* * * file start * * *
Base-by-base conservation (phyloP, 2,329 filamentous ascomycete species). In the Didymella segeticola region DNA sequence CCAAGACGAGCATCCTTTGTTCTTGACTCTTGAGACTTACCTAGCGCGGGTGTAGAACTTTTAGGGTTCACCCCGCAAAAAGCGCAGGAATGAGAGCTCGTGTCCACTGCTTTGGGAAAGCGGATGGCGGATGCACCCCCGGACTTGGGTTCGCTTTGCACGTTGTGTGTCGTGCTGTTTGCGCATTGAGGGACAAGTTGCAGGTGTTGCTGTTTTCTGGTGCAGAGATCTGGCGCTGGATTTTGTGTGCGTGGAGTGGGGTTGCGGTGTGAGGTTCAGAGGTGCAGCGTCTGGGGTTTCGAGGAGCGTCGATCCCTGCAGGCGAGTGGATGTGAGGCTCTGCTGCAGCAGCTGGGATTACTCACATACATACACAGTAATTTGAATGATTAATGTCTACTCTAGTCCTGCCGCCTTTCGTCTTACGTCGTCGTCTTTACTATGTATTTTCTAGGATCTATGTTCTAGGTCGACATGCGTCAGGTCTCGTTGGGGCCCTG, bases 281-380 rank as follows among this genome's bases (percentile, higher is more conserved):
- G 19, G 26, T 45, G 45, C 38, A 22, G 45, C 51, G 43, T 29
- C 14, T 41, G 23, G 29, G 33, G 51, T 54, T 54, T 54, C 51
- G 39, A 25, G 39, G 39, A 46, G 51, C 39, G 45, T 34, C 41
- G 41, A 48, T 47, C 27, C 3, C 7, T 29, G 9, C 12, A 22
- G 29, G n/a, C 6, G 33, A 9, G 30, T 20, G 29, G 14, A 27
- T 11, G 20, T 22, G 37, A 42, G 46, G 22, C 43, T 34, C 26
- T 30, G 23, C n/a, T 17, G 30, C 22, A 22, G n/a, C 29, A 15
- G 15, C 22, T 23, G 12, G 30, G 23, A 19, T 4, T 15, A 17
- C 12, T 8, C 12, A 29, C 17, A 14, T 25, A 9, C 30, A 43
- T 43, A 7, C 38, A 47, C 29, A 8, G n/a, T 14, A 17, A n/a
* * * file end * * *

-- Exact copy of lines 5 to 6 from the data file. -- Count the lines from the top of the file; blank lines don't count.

- G 41, A 48, T 47, C 27, C 3, C 7, T 29, G 9, C 12, A 22
- G 29, G n/a, C 6, G 33, A 9, G 30, T 20, G 29, G 14, A 27